Wandering senior residents is a common, but tough, problem to manage. More than 5 million Americans are living with Alzheimer’s and six in ten people with dementia will wander. Individuals diagnosed with dementia may become disoriented, even in familiar places. Dementia wandering has the potential to be dangerous, but there are strategies and preventative measures which you can implement in your senior living community to help those who wander.
Why Do Residents with Dementia Wander?
Before diving into Dementia Wandering prevention, it is necessary to determine what can cause a resident to wander. Maybe there aren’t enough meaningful activities to occupy their attention or the facility seems unfamiliar to them. However, residents with dementia may also wander because they are:
- Attempting to be more comfortable
- Searching for something familiar / their surroundings feel strange
- Looking for something they can’t find (bathroom, food, bed, etc.)
- Escaping a stressful situation
- Experiencing pain
- Unable to sleep
- Unable to focus on one activity for too long (becomes bored)
- Experiencing panic and /or a sense that something is wrong or bothering him/her
- Recalling a past experience (needs to go to work or feed the kids)
Preventing Seniors with Dementia From Wandering
If you have a resident who wanders, it is important to make a personal connection and to establish a relationship with the resident; these strategies may help you identify why the behavior is occurring.
1. Identifying Basic Needs in Your Resident’s Wandering Habits:
Your first step is to take care of the resident’s basic needs by ensuring that they are not hungry, thirsty, or in need of using the restroom. This also includes connecting with the resident on a personal level and conveying compassion to them so they know that they are cared for.
2. Combat Wandering by Finding Something Your Resident Can Appreciate:
Once you determine a resident’s wandering is not in response to an unfulfilled basic need, you can keep them occupied by helping to find something the resident will appreciate. Talk about or complete an activity that he or she has enjoyed in the past. This can be an activity such as painting, reading or being read to, going on walks, being helpful around the facility, or by just having a conversation with others. In addition to occupying the resident and keeping them from wandering, reminiscent activities can also help memory support residents become more comfortable with their space. Talk about or complete an activity that he or she has enjoyed in the past. This can be an activity such as painting, reading or being read to, going on walks, being helpful around the facility, or by just having a conversation with others.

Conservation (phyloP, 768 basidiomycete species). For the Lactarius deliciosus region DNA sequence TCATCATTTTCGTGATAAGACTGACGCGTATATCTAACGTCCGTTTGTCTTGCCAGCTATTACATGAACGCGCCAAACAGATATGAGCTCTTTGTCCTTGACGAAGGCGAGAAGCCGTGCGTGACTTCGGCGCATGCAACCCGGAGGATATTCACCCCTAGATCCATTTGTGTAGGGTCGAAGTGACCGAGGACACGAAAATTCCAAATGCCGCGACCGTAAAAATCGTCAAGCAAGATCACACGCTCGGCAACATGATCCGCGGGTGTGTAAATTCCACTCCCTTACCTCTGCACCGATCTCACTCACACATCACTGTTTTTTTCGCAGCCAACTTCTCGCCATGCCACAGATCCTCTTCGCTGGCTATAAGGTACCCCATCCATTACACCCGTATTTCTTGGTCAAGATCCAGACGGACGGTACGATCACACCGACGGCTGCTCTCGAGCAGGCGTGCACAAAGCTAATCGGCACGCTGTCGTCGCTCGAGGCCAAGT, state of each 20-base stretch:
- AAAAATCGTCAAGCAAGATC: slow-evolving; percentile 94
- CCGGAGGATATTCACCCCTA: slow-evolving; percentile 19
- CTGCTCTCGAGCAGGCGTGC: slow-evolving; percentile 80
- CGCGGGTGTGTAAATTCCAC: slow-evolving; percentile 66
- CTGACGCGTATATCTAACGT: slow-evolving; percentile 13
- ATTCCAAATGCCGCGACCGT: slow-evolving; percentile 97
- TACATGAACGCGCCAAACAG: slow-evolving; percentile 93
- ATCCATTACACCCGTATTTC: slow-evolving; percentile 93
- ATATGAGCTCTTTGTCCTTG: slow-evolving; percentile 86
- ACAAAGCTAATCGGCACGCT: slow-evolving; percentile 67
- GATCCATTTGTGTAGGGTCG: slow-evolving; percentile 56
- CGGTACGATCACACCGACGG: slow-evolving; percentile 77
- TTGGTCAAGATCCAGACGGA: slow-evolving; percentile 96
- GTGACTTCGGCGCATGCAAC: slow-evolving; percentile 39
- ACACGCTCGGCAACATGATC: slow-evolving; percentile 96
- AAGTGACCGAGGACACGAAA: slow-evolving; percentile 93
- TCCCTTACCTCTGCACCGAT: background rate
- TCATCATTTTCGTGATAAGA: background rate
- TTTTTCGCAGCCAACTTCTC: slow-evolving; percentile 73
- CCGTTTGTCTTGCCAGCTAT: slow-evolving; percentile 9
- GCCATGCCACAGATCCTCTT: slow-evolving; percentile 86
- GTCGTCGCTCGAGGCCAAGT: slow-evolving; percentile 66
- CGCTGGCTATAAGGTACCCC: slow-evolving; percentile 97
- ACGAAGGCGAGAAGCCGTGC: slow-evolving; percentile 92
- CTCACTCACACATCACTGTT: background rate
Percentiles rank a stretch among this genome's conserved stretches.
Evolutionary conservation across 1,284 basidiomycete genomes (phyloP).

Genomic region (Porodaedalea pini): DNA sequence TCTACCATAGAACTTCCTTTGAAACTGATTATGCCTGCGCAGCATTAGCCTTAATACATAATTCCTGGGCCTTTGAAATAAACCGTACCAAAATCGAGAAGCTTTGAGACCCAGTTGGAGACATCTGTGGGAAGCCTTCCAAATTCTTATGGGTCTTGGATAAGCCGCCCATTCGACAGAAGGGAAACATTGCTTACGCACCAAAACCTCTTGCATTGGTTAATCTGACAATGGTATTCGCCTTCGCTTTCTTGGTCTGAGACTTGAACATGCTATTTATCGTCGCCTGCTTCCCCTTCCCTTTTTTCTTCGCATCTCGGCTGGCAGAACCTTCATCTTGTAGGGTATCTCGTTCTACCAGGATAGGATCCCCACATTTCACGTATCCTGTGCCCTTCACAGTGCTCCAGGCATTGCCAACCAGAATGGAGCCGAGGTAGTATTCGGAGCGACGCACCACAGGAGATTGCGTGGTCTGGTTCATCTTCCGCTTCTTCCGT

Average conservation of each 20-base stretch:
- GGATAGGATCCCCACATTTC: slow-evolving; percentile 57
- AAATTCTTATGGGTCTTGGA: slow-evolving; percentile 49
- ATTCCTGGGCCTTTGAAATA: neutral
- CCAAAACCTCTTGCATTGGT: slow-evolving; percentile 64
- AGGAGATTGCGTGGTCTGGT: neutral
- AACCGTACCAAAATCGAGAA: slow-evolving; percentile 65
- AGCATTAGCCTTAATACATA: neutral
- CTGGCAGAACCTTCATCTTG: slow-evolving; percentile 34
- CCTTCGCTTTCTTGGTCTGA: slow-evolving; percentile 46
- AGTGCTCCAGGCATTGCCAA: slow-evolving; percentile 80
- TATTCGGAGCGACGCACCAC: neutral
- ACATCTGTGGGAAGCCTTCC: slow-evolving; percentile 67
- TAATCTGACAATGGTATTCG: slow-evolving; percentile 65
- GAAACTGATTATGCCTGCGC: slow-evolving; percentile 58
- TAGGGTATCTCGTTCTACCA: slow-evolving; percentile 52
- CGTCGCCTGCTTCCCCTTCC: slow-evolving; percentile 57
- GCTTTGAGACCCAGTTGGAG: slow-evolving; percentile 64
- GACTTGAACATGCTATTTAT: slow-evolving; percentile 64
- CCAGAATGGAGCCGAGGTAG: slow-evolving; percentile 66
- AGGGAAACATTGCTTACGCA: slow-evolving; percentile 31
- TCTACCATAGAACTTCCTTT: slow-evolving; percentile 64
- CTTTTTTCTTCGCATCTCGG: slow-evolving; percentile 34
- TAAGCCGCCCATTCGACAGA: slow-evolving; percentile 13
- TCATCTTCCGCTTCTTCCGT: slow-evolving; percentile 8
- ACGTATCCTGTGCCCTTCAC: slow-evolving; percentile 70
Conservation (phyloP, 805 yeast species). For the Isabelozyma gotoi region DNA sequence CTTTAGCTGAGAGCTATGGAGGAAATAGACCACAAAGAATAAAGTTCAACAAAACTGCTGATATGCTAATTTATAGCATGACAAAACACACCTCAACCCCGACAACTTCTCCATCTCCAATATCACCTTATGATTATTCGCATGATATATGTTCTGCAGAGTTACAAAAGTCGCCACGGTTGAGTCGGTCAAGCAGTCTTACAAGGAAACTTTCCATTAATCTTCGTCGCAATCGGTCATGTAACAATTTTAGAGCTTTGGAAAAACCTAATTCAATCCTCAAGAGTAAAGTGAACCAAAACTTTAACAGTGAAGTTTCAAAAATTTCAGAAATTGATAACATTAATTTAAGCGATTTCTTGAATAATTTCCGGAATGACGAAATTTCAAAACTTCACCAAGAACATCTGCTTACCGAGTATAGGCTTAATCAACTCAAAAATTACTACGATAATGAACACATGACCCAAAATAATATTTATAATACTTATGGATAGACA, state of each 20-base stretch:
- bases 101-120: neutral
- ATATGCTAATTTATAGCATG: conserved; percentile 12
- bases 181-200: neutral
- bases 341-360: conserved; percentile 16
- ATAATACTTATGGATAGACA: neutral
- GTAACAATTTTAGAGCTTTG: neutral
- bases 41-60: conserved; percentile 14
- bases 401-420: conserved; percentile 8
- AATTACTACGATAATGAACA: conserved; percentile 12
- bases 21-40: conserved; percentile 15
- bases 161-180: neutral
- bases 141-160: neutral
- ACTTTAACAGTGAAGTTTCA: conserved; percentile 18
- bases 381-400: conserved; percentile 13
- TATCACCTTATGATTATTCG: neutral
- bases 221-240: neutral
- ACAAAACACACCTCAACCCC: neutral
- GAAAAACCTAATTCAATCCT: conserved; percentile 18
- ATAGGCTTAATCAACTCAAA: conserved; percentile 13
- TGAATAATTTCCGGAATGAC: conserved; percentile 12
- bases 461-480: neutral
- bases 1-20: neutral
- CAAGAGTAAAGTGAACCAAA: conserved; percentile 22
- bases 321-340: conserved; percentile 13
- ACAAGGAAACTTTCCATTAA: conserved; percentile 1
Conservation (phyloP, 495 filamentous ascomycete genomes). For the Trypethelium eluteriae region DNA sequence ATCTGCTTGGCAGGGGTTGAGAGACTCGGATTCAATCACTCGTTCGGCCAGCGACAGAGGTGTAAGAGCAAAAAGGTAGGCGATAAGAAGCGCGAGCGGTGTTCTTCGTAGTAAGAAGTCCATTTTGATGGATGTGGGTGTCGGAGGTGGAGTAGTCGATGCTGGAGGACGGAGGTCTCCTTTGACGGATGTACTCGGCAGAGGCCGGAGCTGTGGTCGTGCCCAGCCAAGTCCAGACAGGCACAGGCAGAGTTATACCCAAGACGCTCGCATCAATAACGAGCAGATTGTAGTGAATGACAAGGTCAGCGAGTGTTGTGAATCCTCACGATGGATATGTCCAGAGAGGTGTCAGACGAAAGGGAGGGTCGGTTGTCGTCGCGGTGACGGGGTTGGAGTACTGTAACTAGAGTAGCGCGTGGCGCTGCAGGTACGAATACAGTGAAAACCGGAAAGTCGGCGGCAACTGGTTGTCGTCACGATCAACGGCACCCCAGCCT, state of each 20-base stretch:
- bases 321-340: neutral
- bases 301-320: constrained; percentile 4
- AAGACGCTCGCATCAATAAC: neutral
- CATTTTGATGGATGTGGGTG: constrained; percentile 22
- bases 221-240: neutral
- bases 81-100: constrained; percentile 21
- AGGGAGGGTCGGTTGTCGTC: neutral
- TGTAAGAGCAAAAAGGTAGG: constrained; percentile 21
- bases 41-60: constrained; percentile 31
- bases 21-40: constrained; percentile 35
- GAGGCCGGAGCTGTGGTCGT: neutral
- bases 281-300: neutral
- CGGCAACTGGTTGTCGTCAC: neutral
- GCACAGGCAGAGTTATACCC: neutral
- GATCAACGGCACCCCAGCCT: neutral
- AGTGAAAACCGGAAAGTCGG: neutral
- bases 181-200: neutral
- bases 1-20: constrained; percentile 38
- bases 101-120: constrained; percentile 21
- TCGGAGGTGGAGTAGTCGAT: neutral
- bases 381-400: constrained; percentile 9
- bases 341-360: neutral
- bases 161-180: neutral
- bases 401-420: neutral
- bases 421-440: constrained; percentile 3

3. Approach Their Dementia Wandering with Redirected Suggestions in an Non-Authoritative Manner:
Another approach to redirecting “meaningless” wandering is to replace it with purposeful wandering. Redirect by example instead of demanding the individual follow your direction. Suggest something like, “I would like to go sit by the window. Will you join me?” This allows you to direct their focus away from wandering in a non-authoritative way. Keep in mind that a meaningful activity for one resident will be different from a meaningful activity for another resident. This is part of the reason why personal relationships and connections with individual residents are truly important. Redirect by example instead of demanding the individual follow a direction. Say something similar to, “I would like to go sit by the window. Will you join me?” This way, you are directing their focus away from wandering in a non-authoritative way.
4. Establish A Routine to Minimize Wandering:
A final recommendation to minimize wandering is to initiate a regimen with the resident. This provides structure and familiarity to your resident. Remember, though: memory support residents should maintain as much independence as possible. This can be incorporated into the routine by allowing the resident to make choices and use their skills to the best of their ability.
Is Wandering Becoming a Problem?
Once you identify why a resident is wandering, decide if the resident’s dementia wandering is a problem. Problem wandering includes:
- Invading others’ privacy
- Entering unsafe areas
- If the patient becomes agitated or frustrated while wandering.
If you know that certain residents have a history of wandering, make sure the community is safe for them and provide additional supervision. Walking areas should be clear to prevent tripping and falling, and all exits should be secured to ensure that wandering is contained within the building. Caregivers may even walk alongside a wandering resident to make sure they are as comfortable as possible. Likewise, caregivers may walk alongside a wandering resident to make sure they are as safe.
For more information on how caregivers can help residents coping with Alzheimer’s or dementia and to prevent senior wandering, refer to SeniorLivingU’s collection of free Alzheimer’s monthly in-service resources.